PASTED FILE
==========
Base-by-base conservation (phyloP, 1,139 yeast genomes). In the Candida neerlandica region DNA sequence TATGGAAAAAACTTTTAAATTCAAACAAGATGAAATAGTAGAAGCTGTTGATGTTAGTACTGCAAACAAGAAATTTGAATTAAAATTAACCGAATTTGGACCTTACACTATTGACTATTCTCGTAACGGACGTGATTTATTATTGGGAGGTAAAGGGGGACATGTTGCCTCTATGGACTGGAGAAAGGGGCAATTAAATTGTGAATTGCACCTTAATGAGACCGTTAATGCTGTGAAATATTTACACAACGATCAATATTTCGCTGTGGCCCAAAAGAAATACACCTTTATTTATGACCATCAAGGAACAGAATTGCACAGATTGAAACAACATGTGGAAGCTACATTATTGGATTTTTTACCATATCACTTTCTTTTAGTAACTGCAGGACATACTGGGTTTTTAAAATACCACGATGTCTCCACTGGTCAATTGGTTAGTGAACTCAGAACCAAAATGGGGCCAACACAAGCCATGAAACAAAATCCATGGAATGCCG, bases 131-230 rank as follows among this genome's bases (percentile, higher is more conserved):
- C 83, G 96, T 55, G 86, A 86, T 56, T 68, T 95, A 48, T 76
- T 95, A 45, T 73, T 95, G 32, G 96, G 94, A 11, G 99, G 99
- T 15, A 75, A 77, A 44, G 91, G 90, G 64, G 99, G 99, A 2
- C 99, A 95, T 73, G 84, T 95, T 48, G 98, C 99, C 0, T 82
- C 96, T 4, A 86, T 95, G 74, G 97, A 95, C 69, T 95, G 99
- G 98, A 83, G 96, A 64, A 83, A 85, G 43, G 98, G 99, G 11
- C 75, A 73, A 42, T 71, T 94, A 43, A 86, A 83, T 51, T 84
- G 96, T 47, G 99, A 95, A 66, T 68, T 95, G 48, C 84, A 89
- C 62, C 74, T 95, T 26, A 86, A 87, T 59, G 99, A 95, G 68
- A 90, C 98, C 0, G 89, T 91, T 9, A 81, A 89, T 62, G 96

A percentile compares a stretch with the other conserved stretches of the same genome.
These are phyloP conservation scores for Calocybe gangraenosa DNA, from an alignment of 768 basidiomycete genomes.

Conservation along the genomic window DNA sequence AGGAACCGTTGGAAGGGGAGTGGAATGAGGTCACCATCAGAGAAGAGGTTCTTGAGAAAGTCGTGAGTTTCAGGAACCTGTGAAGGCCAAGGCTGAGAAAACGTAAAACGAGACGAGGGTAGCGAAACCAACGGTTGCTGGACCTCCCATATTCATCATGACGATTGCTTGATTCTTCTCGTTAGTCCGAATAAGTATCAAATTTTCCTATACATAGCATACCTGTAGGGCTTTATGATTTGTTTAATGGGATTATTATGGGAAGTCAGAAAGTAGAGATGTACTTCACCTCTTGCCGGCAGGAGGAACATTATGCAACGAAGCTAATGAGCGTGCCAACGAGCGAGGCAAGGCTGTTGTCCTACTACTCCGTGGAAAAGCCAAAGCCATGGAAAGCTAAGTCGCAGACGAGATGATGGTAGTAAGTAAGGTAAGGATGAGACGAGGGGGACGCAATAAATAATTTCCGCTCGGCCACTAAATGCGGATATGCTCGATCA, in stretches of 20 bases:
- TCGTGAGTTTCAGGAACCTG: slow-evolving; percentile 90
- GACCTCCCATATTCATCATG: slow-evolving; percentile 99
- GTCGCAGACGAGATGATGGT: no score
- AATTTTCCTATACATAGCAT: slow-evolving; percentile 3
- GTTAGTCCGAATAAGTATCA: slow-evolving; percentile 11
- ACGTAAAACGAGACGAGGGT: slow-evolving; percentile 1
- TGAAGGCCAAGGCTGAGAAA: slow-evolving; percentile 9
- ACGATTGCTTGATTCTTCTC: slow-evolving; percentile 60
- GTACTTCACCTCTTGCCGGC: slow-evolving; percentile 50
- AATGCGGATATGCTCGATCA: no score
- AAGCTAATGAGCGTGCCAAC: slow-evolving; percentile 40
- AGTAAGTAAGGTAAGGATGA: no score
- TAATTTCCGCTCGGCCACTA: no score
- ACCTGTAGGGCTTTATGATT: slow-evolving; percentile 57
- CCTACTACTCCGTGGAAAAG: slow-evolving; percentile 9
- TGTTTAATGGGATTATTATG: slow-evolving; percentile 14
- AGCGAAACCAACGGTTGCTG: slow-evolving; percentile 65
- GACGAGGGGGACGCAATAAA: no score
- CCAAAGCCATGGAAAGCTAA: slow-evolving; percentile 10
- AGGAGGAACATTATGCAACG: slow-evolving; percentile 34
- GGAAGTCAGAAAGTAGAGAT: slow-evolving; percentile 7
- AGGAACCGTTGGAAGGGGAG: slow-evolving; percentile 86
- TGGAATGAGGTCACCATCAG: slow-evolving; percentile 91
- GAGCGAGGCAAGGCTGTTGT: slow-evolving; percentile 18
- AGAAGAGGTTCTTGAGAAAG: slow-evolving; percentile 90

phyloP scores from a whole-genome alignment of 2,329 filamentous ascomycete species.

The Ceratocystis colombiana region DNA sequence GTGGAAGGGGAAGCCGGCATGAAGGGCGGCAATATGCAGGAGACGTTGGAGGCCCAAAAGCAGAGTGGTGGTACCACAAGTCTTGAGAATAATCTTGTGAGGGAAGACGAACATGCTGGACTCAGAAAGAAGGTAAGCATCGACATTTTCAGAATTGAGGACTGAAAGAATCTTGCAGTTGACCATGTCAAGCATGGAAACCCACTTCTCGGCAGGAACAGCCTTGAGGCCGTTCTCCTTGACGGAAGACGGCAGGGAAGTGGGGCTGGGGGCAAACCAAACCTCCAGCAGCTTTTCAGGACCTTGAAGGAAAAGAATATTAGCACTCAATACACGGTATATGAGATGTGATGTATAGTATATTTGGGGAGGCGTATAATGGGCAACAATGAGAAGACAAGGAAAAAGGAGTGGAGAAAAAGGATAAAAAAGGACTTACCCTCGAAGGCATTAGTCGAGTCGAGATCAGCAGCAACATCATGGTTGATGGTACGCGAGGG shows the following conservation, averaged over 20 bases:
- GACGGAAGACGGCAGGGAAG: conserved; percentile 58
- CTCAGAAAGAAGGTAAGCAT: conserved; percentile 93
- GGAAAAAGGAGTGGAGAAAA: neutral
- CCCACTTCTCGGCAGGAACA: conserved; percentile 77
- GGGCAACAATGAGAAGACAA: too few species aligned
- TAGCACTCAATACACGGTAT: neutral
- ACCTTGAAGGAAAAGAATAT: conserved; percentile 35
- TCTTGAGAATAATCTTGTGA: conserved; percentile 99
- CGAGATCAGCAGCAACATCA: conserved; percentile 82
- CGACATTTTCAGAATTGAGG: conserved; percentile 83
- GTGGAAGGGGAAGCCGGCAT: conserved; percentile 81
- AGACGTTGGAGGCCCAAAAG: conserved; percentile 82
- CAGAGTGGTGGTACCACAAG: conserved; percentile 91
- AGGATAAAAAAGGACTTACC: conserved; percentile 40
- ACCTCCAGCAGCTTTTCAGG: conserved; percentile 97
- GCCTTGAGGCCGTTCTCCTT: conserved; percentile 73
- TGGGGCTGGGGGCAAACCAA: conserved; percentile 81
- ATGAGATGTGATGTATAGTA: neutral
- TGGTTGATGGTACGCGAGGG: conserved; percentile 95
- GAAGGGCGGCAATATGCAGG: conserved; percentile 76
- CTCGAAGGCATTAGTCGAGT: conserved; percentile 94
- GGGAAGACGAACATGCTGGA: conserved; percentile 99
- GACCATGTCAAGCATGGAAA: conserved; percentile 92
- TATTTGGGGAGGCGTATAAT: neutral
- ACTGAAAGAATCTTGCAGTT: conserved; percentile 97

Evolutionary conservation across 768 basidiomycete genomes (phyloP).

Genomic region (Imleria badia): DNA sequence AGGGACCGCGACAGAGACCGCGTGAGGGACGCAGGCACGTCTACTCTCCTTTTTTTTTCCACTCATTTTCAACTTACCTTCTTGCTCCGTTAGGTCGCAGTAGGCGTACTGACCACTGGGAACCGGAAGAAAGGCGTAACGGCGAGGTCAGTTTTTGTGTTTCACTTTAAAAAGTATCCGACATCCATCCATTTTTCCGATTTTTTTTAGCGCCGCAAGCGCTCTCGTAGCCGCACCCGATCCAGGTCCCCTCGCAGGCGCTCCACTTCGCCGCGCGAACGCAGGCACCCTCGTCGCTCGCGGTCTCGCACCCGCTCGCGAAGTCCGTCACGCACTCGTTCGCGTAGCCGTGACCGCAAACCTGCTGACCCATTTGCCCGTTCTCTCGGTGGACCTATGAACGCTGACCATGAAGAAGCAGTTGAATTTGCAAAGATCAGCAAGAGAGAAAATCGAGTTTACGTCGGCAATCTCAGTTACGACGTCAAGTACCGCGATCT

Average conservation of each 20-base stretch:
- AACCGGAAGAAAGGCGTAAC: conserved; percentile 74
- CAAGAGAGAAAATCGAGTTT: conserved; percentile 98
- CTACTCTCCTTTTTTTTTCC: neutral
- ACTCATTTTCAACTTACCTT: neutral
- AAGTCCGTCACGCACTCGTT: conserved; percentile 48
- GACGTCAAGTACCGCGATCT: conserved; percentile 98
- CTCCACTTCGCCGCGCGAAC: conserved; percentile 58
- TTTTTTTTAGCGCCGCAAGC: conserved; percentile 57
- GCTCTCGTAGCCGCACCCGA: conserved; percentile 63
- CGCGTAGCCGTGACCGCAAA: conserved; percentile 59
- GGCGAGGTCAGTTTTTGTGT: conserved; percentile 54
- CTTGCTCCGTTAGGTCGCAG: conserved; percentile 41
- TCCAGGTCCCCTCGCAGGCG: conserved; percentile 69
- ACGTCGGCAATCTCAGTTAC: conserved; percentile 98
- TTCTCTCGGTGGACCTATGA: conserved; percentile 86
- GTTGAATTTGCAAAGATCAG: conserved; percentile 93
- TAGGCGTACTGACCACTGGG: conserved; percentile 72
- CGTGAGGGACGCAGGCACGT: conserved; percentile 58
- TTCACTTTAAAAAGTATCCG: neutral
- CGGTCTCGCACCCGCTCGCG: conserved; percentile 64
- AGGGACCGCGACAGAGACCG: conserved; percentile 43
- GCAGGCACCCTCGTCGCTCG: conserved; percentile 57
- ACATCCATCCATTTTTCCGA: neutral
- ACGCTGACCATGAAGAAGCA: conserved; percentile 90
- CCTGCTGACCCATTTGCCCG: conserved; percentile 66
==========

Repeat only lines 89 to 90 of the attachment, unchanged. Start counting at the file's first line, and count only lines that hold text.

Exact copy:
- CGGTCTCGCACCCGCTCGCG: conserved; percentile 64
- AGGGACCGCGACAGAGACCG: conserved; percentile 43